Vampire Weekend – Modern Vampires of the City

by Amanda Hoover (Journalism), published June 3rd 2013

Moldy | Stale | Edible | Fresh | Tasty!

04-Vampire-Weekend-Modern-Vampires-Of-The-CityIt’s a rare occasion that a band I discovered in middle school has managed to defend its place on my iPod for over five years, but Vampire Weekend is one of those few survivors. Many artists play it safe and fail to evolve, while others flounder in their quest for evolution and lose their authenticity. Vampire Weekend, however, has managed to maintain their unique sound and perspective without becoming redundant or out of touch. On their third album, Modern Vampires of the City, they chronicle the clumsy shift from post-grad preps to bona-fide adulthood – and whatever that entails. What could potentially turn into a second round coming-of-age album from a group of men in their late twenties instead takes on concepts such as religion and aging while maintaining the band’s trademark, radio-friendly groove and quirky lyrics.

The album opens with “Obvious Bicycle,” a song that sounds almost hymn-like with its harmonies and repetitive drumbeat. “You ought to spare your face the razor, because no one’s going to spare the time for you,” Koenig laments softly. Whether he’s whining egocentrically or trying to impart advice about aging is a little hard to tell, but riddles like this are one of the things that immediately intrigue listeners. The next track, “Unbelievers,” picks up the pace of the album with its catchy hook and complicates things as it introduces a new character into Vampire Weekend’s extensive arsenal: God. Unsurprisingly, the big man upstairs isn’t exactly revered by existential Vampire Weekend, who vow to “die unbelievers bound to the tracks of the train” and ask, “what holy water contains a little drop, little drop for me?”

The band brings back their classic sound with “Diane Young,” Modern Vampires’ first single. It carries that instant, in-your-face chaos we recall from “A-Punk” or “Cousins.” It has us dancing before we even have time to wonder what Koenig’s singing, or better yet, what we can try to piece together from the seemingly nonsensical lyrics about a Saab engulfed by flames and government agents. Quirky and clever as ever, the band manages to avoid naming the song “Dying Young,” when it is, in fact, about just that. “Nobody knows what the future holds, it’s bad enough just getting old / Live my life in self-defense – you know I love the past ‘cause I hate suspense.” The classic, defiant guitar paired with these lines shows a resistance to aging – maybe even a resistance to evolving past the sound that many of us grew to love in 2008 when “A-Punk” took over college radio across the country.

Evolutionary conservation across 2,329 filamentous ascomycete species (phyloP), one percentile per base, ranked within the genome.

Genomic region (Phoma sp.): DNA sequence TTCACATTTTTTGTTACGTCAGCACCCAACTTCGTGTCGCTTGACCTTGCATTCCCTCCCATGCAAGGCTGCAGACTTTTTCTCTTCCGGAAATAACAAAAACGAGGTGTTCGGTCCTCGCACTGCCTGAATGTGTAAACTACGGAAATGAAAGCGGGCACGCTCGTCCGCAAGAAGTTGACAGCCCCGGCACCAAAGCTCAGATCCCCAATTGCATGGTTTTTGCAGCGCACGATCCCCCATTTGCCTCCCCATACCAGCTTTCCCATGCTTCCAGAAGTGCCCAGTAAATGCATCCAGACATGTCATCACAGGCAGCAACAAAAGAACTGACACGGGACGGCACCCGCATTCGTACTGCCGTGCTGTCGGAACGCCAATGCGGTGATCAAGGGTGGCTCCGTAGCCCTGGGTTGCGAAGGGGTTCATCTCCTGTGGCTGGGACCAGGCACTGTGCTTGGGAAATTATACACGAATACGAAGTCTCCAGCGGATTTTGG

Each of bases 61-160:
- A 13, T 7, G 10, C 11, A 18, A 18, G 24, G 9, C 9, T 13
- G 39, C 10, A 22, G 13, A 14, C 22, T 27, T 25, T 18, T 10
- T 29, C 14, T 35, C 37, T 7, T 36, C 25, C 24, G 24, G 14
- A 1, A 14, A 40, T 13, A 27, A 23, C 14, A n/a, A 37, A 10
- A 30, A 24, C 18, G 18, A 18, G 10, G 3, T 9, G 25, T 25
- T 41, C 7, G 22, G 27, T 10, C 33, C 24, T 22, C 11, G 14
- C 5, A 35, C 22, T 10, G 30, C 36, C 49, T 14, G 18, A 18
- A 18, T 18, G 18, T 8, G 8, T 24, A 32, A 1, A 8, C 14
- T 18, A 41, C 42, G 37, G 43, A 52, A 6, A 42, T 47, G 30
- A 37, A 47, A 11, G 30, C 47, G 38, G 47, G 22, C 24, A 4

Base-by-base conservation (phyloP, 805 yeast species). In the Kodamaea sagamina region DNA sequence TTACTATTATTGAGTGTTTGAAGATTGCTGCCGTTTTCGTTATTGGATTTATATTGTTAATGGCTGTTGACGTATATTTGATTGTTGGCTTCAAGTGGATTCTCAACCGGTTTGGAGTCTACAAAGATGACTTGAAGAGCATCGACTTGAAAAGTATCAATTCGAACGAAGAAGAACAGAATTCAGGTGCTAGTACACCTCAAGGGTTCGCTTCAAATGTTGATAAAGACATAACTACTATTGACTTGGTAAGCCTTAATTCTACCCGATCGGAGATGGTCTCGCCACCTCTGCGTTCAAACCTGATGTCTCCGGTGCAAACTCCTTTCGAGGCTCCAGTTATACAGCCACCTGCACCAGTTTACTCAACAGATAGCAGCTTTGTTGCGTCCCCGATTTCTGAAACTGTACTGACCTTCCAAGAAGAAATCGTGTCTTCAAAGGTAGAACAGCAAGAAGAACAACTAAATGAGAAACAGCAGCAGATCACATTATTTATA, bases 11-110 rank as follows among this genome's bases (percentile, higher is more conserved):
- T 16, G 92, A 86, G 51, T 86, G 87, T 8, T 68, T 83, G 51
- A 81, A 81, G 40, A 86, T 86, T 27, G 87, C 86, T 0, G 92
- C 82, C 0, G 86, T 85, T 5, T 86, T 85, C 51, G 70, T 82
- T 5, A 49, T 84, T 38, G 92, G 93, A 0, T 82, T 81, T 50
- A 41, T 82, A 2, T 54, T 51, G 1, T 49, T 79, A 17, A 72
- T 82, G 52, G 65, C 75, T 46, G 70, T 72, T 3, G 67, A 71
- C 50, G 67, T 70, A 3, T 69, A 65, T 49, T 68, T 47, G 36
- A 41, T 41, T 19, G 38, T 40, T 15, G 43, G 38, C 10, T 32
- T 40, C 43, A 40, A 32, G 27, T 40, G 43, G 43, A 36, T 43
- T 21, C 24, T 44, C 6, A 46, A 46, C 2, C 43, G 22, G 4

But then, something surprising happens. Vampire Weekend trades schoolboy fantasies for philosophical religious questions in “Ya Hey,” a song whose title plays on the Hebrew name for God. Here, the band puts their Ivy League education to use with biblical references to Zion, Babylon and Moses as they explore the frustration of the one-sided aspect of religion. “Through the fire and through the flames, you won’t even say your name / Only I am, that I am / Who could ever live that way?” Koenig asks, boldly challenging the concept of a mysterious, all-knowing and all-powerful being who refuses to answer questions. The band’s obsession with Cape Cod and charming Ivy League ladies has faded to make way for a spiritual search that pushes them into a new direction while managing to avoid any philosophical cliché.

In the end, proof that Vampire Weekend is growing up doesn’t lie in lyrics about death or a quest for spirituality. Instead, we hear a sign of maturity on the shortest and final track, the Rastafarian-influenced “Young Lion.” The sweet piano melody and repetition of just six words – “You take your time, young lion” – say it all. They’ve accepted the fact that they don’t need to grow up too fast or hold themselves back in order to stay relevant with their fan base. Perhaps even with their “wisdom teeth out” Vampire Weekend hasn’t reached full maturity, but they’ve bid young adulthood goodbye and seem to be carrying on just fine, taking their time somewhere in the in-between.

Recommended Tracks: “Diane Young” “Step” “Ya Hey” “Unbelievers”

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